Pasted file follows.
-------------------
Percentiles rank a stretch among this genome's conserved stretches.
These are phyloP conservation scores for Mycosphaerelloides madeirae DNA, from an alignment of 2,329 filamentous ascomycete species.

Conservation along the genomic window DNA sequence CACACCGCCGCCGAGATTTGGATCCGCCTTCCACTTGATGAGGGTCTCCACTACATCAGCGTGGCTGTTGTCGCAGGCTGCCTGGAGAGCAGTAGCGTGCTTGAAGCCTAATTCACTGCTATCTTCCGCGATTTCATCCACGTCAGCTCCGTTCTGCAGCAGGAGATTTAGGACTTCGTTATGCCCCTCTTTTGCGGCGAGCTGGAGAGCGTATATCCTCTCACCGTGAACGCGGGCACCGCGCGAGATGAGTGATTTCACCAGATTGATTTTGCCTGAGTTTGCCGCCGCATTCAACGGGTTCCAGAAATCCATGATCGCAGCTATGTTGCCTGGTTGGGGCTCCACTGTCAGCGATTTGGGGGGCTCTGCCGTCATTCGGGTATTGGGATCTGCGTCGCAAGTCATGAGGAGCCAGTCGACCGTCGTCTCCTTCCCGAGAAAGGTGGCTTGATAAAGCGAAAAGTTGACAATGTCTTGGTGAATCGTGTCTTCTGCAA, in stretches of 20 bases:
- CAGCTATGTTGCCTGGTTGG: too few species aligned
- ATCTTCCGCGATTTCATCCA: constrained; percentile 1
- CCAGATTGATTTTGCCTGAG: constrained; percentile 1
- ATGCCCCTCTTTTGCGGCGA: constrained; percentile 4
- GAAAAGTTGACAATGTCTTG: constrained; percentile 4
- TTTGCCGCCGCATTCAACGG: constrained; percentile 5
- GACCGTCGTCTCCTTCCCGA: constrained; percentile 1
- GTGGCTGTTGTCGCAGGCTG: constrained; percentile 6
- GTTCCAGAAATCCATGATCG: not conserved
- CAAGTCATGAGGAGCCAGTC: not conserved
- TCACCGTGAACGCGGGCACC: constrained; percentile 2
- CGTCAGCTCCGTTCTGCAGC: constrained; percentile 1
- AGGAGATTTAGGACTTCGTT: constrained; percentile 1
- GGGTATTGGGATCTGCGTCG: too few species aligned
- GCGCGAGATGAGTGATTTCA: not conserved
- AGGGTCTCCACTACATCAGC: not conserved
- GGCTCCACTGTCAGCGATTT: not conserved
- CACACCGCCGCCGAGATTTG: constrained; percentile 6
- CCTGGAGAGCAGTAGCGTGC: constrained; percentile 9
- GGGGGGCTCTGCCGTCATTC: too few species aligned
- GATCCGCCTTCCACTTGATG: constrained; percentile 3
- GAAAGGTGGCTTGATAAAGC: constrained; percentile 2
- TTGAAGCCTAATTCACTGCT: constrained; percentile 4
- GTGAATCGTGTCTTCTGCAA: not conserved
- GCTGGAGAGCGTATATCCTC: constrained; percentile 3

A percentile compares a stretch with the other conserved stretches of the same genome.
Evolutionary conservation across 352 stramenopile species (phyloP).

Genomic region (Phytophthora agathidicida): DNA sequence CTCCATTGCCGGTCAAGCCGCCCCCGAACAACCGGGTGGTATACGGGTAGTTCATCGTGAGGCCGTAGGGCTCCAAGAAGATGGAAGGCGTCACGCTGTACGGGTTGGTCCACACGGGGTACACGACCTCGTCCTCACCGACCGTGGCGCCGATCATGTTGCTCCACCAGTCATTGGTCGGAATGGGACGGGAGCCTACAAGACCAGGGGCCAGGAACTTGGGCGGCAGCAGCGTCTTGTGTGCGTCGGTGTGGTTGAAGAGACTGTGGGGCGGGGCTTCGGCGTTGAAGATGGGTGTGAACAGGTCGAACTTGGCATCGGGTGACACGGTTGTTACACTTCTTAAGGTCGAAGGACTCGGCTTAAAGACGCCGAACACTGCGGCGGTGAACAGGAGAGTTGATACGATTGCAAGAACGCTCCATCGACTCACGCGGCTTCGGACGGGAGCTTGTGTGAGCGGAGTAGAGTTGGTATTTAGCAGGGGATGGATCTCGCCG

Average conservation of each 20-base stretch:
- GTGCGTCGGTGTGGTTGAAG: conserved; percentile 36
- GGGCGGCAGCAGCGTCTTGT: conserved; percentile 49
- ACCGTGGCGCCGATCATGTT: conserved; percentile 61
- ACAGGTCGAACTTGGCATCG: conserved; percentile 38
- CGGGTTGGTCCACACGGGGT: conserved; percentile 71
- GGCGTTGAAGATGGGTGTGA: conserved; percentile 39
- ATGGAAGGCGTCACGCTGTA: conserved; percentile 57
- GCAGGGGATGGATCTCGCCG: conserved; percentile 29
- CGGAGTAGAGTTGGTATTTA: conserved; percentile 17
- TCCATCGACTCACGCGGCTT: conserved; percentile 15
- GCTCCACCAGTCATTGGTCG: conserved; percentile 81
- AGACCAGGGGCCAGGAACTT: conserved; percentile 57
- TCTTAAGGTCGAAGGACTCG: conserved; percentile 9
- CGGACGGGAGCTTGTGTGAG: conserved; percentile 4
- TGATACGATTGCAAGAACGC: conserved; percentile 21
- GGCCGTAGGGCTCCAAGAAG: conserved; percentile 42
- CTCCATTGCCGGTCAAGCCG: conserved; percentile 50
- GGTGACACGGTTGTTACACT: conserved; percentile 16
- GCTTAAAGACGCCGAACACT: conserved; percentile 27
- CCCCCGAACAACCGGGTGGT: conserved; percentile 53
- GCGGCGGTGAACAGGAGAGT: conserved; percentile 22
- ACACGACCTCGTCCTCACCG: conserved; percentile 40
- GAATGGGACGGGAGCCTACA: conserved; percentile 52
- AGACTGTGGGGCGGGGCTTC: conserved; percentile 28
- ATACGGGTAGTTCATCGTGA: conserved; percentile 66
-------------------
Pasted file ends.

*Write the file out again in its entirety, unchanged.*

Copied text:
Percentiles rank a stretch among this genome's conserved stretches.
These are phyloP conservation scores for Mycosphaerelloides madeirae DNA, from an alignment of 2,329 filamentous ascomycete species.

Conservation along the genomic window DNA sequence CACACCGCCGCCGAGATTTGGATCCGCCTTCCACTTGATGAGGGTCTCCACTACATCAGCGTGGCTGTTGTCGCAGGCTGCCTGGAGAGCAGTAGCGTGCTTGAAGCCTAATTCACTGCTATCTTCCGCGATTTCATCCACGTCAGCTCCGTTCTGCAGCAGGAGATTTAGGACTTCGTTATGCCCCTCTTTTGCGGCGAGCTGGAGAGCGTATATCCTCTCACCGTGAACGCGGGCACCGCGCGAGATGAGTGATTTCACCAGATTGATTTTGCCTGAGTTTGCCGCCGCATTCAACGGGTTCCAGAAATCCATGATCGCAGCTATGTTGCCTGGTTGGGGCTCCACTGTCAGCGATTTGGGGGGCTCTGCCGTCATTCGGGTATTGGGATCTGCGTCGCAAGTCATGAGGAGCCAGTCGACCGTCGTCTCCTTCCCGAGAAAGGTGGCTTGATAAAGCGAAAAGTTGACAATGTCTTGGTGAATCGTGTCTTCTGCAA, in stretches of 20 bases:
- CAGCTATGTTGCCTGGTTGG: too few species aligned
- ATCTTCCGCGATTTCATCCA: constrained; percentile 1
- CCAGATTGATTTTGCCTGAG: constrained; percentile 1
- ATGCCCCTCTTTTGCGGCGA: constrained; percentile 4
- GAAAAGTTGACAATGTCTTG: constrained; percentile 4
- TTTGCCGCCGCATTCAACGG: constrained; percentile 5
- GACCGTCGTCTCCTTCCCGA: constrained; percentile 1
- GTGGCTGTTGTCGCAGGCTG: constrained; percentile 6
- GTTCCAGAAATCCATGATCG: not conserved
- CAAGTCATGAGGAGCCAGTC: not conserved
- TCACCGTGAACGCGGGCACC: constrained; percentile 2
- CGTCAGCTCCGTTCTGCAGC: constrained; percentile 1
- AGGAGATTTAGGACTTCGTT: constrained; percentile 1
- GGGTATTGGGATCTGCGTCG: too few species aligned
- GCGCGAGATGAGTGATTTCA: not conserved
- AGGGTCTCCACTACATCAGC: not conserved
- GGCTCCACTGTCAGCGATTT: not conserved
- CACACCGCCGCCGAGATTTG: constrained; percentile 6
- CCTGGAGAGCAGTAGCGTGC: constrained; percentile 9
- GGGGGGCTCTGCCGTCATTC: too few species aligned
- GATCCGCCTTCCACTTGATG: constrained; percentile 3
- GAAAGGTGGCTTGATAAAGC: constrained; percentile 2
- TTGAAGCCTAATTCACTGCT: constrained; percentile 4
- GTGAATCGTGTCTTCTGCAA: not conserved
- GCTGGAGAGCGTATATCCTC: constrained; percentile 3

A percentile compares a stretch with the other conserved stretches of the same genome.
Evolutionary conservation across 352 stramenopile species (phyloP).

Genomic region (Phytophthora agathidicida): DNA sequence CTCCATTGCCGGTCAAGCCGCCCCCGAACAACCGGGTGGTATACGGGTAGTTCATCGTGAGGCCGTAGGGCTCCAAGAAGATGGAAGGCGTCACGCTGTACGGGTTGGTCCACACGGGGTACACGACCTCGTCCTCACCGACCGTGGCGCCGATCATGTTGCTCCACCAGTCATTGGTCGGAATGGGACGGGAGCCTACAAGACCAGGGGCCAGGAACTTGGGCGGCAGCAGCGTCTTGTGTGCGTCGGTGTGGTTGAAGAGACTGTGGGGCGGGGCTTCGGCGTTGAAGATGGGTGTGAACAGGTCGAACTTGGCATCGGGTGACACGGTTGTTACACTTCTTAAGGTCGAAGGACTCGGCTTAAAGACGCCGAACACTGCGGCGGTGAACAGGAGAGTTGATACGATTGCAAGAACGCTCCATCGACTCACGCGGCTTCGGACGGGAGCTTGTGTGAGCGGAGTAGAGTTGGTATTTAGCAGGGGATGGATCTCGCCG

Average conservation of each 20-base stretch:
- GTGCGTCGGTGTGGTTGAAG: conserved; percentile 36
- GGGCGGCAGCAGCGTCTTGT: conserved; percentile 49
- ACCGTGGCGCCGATCATGTT: conserved; percentile 61
- ACAGGTCGAACTTGGCATCG: conserved; percentile 38
- CGGGTTGGTCCACACGGGGT: conserved; percentile 71
- GGCGTTGAAGATGGGTGTGA: conserved; percentile 39
- ATGGAAGGCGTCACGCTGTA: conserved; percentile 57
- GCAGGGGATGGATCTCGCCG: conserved; percentile 29
- CGGAGTAGAGTTGGTATTTA: conserved; percentile 17
- TCCATCGACTCACGCGGCTT: conserved; percentile 15
- GCTCCACCAGTCATTGGTCG: conserved; percentile 81
- AGACCAGGGGCCAGGAACTT: conserved; percentile 57
- TCTTAAGGTCGAAGGACTCG: conserved; percentile 9
- CGGACGGGAGCTTGTGTGAG: conserved; percentile 4
- TGATACGATTGCAAGAACGC: conserved; percentile 21
- GGCCGTAGGGCTCCAAGAAG: conserved; percentile 42
- CTCCATTGCCGGTCAAGCCG: conserved; percentile 50
- GGTGACACGGTTGTTACACT: conserved; percentile 16
- GCTTAAAGACGCCGAACACT: conserved; percentile 27
- CCCCCGAACAACCGGGTGGT: conserved; percentile 53
- GCGGCGGTGAACAGGAGAGT: conserved; percentile 22
- ACACGACCTCGTCCTCACCG: conserved; percentile 40
- GAATGGGACGGGAGCCTACA: conserved; percentile 52
- AGACTGTGGGGCGGGGCTTC: conserved; percentile 28
- ATACGGGTAGTTCATCGTGA: conserved; percentile 66